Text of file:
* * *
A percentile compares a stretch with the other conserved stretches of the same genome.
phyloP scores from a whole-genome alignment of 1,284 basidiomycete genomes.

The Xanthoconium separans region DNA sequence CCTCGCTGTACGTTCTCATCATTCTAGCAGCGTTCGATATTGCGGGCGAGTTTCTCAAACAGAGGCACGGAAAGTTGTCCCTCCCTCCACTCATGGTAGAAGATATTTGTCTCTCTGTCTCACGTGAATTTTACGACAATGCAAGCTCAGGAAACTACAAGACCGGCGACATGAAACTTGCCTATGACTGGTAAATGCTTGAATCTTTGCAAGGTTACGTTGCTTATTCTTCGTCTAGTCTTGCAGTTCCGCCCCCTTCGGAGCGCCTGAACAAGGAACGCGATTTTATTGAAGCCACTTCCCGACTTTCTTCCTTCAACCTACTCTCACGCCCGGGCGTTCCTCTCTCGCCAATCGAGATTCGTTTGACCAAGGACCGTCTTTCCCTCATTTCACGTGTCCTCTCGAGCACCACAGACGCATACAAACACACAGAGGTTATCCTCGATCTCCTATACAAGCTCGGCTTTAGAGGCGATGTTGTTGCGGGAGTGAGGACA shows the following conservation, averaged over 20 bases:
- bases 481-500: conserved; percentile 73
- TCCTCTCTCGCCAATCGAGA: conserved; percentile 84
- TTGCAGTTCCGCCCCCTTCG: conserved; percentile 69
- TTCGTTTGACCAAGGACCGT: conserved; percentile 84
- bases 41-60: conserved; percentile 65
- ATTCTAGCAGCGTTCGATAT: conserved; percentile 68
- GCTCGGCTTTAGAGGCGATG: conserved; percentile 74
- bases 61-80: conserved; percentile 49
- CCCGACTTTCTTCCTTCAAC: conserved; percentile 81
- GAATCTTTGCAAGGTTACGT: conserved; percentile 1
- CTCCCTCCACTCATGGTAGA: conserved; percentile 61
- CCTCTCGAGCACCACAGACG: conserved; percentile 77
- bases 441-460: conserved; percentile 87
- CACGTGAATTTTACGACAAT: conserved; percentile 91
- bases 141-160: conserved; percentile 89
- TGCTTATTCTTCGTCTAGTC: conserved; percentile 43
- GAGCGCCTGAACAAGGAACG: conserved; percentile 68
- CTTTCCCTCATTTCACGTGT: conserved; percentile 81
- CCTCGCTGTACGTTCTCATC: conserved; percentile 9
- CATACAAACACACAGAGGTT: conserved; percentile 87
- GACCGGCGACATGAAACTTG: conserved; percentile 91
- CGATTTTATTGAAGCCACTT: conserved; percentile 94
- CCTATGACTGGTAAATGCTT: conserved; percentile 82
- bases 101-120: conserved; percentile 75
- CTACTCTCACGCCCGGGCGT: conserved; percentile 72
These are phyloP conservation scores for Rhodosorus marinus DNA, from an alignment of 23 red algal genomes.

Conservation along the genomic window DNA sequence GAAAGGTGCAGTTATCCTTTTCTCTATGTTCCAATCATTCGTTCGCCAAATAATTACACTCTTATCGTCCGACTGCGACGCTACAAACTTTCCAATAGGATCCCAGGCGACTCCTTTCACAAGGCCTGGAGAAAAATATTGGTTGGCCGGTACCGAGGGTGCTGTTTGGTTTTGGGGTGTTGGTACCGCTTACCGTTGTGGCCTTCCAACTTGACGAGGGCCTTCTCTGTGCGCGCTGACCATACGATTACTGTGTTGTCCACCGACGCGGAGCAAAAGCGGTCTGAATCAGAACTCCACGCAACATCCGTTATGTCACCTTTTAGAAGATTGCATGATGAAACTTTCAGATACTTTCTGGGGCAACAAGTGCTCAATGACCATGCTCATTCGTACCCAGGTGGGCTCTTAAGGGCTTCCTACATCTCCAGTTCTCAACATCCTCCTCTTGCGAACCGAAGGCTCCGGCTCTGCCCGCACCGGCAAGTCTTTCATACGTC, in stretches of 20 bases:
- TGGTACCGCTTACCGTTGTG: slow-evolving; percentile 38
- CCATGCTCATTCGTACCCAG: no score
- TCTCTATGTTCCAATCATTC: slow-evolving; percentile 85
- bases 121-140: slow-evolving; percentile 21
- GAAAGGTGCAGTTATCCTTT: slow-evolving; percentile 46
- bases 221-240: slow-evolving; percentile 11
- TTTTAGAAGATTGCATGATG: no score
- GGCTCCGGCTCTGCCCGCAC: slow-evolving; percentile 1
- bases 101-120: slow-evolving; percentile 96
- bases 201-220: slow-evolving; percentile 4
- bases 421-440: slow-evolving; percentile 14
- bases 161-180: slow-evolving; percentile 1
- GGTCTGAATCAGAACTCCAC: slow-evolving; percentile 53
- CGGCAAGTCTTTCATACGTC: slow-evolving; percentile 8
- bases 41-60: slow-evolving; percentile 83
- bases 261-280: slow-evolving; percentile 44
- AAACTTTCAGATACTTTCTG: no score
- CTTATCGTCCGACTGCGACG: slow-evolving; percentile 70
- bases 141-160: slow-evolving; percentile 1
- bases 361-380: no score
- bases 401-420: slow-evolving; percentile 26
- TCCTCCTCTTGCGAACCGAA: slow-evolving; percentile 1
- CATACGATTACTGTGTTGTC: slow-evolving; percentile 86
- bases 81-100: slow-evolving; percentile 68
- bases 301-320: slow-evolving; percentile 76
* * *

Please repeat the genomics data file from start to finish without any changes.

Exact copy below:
A percentile compares a stretch with the other conserved stretches of the same genome.
phyloP scores from a whole-genome alignment of 1,284 basidiomycete genomes.

The Xanthoconium separans region DNA sequence CCTCGCTGTACGTTCTCATCATTCTAGCAGCGTTCGATATTGCGGGCGAGTTTCTCAAACAGAGGCACGGAAAGTTGTCCCTCCCTCCACTCATGGTAGAAGATATTTGTCTCTCTGTCTCACGTGAATTTTACGACAATGCAAGCTCAGGAAACTACAAGACCGGCGACATGAAACTTGCCTATGACTGGTAAATGCTTGAATCTTTGCAAGGTTACGTTGCTTATTCTTCGTCTAGTCTTGCAGTTCCGCCCCCTTCGGAGCGCCTGAACAAGGAACGCGATTTTATTGAAGCCACTTCCCGACTTTCTTCCTTCAACCTACTCTCACGCCCGGGCGTTCCTCTCTCGCCAATCGAGATTCGTTTGACCAAGGACCGTCTTTCCCTCATTTCACGTGTCCTCTCGAGCACCACAGACGCATACAAACACACAGAGGTTATCCTCGATCTCCTATACAAGCTCGGCTTTAGAGGCGATGTTGTTGCGGGAGTGAGGACA shows the following conservation, averaged over 20 bases:
- bases 481-500: conserved; percentile 73
- TCCTCTCTCGCCAATCGAGA: conserved; percentile 84
- TTGCAGTTCCGCCCCCTTCG: conserved; percentile 69
- TTCGTTTGACCAAGGACCGT: conserved; percentile 84
- bases 41-60: conserved; percentile 65
- ATTCTAGCAGCGTTCGATAT: conserved; percentile 68
- GCTCGGCTTTAGAGGCGATG: conserved; percentile 74
- bases 61-80: conserved; percentile 49
- CCCGACTTTCTTCCTTCAAC: conserved; percentile 81
- GAATCTTTGCAAGGTTACGT: conserved; percentile 1
- CTCCCTCCACTCATGGTAGA: conserved; percentile 61
- CCTCTCGAGCACCACAGACG: conserved; percentile 77
- bases 441-460: conserved; percentile 87
- CACGTGAATTTTACGACAAT: conserved; percentile 91
- bases 141-160: conserved; percentile 89
- TGCTTATTCTTCGTCTAGTC: conserved; percentile 43
- GAGCGCCTGAACAAGGAACG: conserved; percentile 68
- CTTTCCCTCATTTCACGTGT: conserved; percentile 81
- CCTCGCTGTACGTTCTCATC: conserved; percentile 9
- CATACAAACACACAGAGGTT: conserved; percentile 87
- GACCGGCGACATGAAACTTG: conserved; percentile 91
- CGATTTTATTGAAGCCACTT: conserved; percentile 94
- CCTATGACTGGTAAATGCTT: conserved; percentile 82
- bases 101-120: conserved; percentile 75
- CTACTCTCACGCCCGGGCGT: conserved; percentile 72
These are phyloP conservation scores for Rhodosorus marinus DNA, from an alignment of 23 red algal genomes.

Conservation along the genomic window DNA sequence GAAAGGTGCAGTTATCCTTTTCTCTATGTTCCAATCATTCGTTCGCCAAATAATTACACTCTTATCGTCCGACTGCGACGCTACAAACTTTCCAATAGGATCCCAGGCGACTCCTTTCACAAGGCCTGGAGAAAAATATTGGTTGGCCGGTACCGAGGGTGCTGTTTGGTTTTGGGGTGTTGGTACCGCTTACCGTTGTGGCCTTCCAACTTGACGAGGGCCTTCTCTGTGCGCGCTGACCATACGATTACTGTGTTGTCCACCGACGCGGAGCAAAAGCGGTCTGAATCAGAACTCCACGCAACATCCGTTATGTCACCTTTTAGAAGATTGCATGATGAAACTTTCAGATACTTTCTGGGGCAACAAGTGCTCAATGACCATGCTCATTCGTACCCAGGTGGGCTCTTAAGGGCTTCCTACATCTCCAGTTCTCAACATCCTCCTCTTGCGAACCGAAGGCTCCGGCTCTGCCCGCACCGGCAAGTCTTTCATACGTC, in stretches of 20 bases:
- TGGTACCGCTTACCGTTGTG: slow-evolving; percentile 38
- CCATGCTCATTCGTACCCAG: no score
- TCTCTATGTTCCAATCATTC: slow-evolving; percentile 85
- bases 121-140: slow-evolving; percentile 21
- GAAAGGTGCAGTTATCCTTT: slow-evolving; percentile 46
- bases 221-240: slow-evolving; percentile 11
- TTTTAGAAGATTGCATGATG: no score
- GGCTCCGGCTCTGCCCGCAC: slow-evolving; percentile 1
- bases 101-120: slow-evolving; percentile 96
- bases 201-220: slow-evolving; percentile 4
- bases 421-440: slow-evolving; percentile 14
- bases 161-180: slow-evolving; percentile 1
- GGTCTGAATCAGAACTCCAC: slow-evolving; percentile 53
- CGGCAAGTCTTTCATACGTC: slow-evolving; percentile 8
- bases 41-60: slow-evolving; percentile 83
- bases 261-280: slow-evolving; percentile 44
- AAACTTTCAGATACTTTCTG: no score
- CTTATCGTCCGACTGCGACG: slow-evolving; percentile 70
- bases 141-160: slow-evolving; percentile 1
- bases 361-380: no score
- bases 401-420: slow-evolving; percentile 26
- TCCTCCTCTTGCGAACCGAA: slow-evolving; percentile 1
- CATACGATTACTGTGTTGTC: slow-evolving; percentile 86
- bases 81-100: slow-evolving; percentile 68
- bases 301-320: slow-evolving; percentile 76